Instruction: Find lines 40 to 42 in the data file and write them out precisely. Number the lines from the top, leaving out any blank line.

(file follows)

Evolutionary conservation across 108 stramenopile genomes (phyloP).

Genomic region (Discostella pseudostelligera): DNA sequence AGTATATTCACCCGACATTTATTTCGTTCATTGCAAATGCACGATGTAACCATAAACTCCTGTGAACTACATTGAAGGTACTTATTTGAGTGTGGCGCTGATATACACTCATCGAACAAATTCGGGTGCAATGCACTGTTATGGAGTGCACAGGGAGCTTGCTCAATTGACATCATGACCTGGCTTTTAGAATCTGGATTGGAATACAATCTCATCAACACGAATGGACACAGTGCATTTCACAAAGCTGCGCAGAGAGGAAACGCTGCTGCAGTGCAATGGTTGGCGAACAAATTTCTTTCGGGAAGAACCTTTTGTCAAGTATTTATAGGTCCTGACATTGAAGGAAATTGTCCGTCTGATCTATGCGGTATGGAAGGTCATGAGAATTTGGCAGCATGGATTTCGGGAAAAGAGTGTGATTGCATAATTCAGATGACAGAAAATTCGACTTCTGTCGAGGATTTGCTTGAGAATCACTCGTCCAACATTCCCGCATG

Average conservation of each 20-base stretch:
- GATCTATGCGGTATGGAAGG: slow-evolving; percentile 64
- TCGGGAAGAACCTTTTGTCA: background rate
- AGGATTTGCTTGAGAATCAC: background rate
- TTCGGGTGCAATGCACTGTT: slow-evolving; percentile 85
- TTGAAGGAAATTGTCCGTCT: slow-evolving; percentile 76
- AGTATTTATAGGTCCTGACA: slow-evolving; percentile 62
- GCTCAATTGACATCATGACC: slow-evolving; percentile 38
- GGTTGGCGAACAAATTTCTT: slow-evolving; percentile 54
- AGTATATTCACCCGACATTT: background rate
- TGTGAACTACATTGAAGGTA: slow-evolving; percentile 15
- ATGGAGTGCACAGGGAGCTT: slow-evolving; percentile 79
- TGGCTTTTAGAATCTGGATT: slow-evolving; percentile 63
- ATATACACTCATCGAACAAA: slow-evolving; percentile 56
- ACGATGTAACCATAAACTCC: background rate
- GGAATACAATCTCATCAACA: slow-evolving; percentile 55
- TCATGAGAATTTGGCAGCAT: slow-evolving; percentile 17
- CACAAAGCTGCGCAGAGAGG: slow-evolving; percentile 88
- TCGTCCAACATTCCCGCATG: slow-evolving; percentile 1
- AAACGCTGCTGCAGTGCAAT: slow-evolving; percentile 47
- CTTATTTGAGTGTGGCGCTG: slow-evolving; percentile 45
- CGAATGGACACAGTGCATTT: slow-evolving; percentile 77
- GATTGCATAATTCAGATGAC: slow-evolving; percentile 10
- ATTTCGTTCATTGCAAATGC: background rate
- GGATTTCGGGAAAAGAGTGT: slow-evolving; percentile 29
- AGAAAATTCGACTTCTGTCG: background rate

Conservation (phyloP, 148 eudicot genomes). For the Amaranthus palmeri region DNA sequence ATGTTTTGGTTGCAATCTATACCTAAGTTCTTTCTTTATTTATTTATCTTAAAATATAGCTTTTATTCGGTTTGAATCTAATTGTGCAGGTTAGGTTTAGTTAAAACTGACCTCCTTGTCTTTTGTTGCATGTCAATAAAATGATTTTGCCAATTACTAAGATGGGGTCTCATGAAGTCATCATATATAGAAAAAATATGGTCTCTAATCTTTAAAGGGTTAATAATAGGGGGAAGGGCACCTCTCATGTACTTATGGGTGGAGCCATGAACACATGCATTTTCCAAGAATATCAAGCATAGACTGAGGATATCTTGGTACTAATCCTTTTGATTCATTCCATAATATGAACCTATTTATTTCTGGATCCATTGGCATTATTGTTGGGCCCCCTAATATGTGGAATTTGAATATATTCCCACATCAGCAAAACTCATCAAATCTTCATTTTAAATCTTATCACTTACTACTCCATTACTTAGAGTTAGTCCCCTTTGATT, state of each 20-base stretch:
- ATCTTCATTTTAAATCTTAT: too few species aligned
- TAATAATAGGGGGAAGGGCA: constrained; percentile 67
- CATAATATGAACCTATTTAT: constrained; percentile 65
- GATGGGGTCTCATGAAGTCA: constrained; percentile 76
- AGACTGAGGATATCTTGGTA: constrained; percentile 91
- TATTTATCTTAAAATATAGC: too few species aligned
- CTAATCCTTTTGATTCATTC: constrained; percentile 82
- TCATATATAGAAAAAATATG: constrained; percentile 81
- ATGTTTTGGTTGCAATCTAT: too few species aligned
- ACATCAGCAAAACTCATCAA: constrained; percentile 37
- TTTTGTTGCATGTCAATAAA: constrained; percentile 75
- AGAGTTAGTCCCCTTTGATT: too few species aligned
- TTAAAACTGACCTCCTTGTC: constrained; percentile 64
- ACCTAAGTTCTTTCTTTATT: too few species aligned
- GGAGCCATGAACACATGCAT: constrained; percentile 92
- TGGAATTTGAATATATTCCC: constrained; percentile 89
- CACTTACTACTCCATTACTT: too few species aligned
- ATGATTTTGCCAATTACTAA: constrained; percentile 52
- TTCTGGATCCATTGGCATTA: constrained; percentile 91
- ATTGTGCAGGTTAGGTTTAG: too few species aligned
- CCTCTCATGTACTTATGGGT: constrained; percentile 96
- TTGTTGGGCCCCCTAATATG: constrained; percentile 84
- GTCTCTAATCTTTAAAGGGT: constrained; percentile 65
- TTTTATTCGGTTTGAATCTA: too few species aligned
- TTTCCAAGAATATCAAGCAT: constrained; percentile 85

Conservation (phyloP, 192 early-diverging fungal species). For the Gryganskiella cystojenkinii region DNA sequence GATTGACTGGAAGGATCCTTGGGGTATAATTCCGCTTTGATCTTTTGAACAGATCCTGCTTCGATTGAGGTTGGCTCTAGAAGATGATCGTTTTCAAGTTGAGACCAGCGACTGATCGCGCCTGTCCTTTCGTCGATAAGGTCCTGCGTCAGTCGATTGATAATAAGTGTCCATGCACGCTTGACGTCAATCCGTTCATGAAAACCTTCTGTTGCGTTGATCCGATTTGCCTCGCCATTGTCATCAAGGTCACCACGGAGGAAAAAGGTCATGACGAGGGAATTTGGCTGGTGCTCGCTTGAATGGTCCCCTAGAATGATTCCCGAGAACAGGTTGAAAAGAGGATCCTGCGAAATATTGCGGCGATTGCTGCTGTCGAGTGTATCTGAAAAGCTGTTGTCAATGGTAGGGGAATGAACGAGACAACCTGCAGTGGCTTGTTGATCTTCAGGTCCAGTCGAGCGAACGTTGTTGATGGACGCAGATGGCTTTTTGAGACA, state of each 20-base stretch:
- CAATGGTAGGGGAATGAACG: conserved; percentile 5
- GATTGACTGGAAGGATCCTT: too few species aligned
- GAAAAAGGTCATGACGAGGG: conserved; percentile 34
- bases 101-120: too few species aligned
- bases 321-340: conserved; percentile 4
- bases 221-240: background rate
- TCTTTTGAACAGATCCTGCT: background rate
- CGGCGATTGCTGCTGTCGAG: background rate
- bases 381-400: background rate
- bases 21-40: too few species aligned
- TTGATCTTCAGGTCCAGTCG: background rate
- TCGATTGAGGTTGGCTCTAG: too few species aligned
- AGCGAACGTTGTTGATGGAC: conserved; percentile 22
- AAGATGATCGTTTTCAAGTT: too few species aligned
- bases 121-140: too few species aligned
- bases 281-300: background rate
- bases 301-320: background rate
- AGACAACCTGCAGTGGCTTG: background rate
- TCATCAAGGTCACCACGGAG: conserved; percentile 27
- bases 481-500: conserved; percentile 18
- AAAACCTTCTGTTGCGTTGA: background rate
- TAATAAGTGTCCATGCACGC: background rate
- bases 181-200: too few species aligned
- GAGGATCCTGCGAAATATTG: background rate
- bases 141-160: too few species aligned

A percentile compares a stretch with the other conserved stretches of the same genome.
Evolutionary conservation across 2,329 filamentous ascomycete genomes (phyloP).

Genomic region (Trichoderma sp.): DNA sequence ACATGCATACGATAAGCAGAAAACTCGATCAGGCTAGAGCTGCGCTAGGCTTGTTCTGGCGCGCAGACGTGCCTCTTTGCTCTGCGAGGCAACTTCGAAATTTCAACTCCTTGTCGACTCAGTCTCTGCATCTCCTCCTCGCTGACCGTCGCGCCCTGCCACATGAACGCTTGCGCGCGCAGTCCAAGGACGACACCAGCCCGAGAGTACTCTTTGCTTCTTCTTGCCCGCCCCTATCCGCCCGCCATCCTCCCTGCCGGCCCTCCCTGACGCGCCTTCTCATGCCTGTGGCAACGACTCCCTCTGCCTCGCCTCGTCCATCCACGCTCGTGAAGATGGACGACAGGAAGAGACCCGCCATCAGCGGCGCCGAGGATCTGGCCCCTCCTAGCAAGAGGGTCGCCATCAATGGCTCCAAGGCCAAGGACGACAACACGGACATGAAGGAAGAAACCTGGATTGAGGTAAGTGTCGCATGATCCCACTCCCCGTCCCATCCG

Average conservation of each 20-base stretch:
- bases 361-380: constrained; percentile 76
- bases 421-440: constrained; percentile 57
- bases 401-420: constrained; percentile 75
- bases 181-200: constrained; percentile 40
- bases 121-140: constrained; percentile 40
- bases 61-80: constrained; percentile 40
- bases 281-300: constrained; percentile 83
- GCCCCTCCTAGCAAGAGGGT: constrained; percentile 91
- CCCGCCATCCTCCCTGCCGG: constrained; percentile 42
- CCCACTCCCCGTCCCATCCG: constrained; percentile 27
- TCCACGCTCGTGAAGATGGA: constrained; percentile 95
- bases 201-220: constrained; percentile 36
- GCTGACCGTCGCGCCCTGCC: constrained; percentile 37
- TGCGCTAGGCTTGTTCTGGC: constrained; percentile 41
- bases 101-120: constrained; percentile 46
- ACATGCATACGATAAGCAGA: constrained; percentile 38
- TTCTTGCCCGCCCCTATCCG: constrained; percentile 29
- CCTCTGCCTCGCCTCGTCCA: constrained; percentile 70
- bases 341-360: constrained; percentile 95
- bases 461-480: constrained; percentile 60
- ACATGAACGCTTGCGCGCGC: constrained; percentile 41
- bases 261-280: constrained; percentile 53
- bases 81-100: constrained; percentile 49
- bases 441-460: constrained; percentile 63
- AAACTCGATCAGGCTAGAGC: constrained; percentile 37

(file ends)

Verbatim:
- TTTTGTTGCATGTCAATAAA: constrained; percentile 75
- AGAGTTAGTCCCCTTTGATT: too few species aligned
- TTAAAACTGACCTCCTTGTC: constrained; percentile 64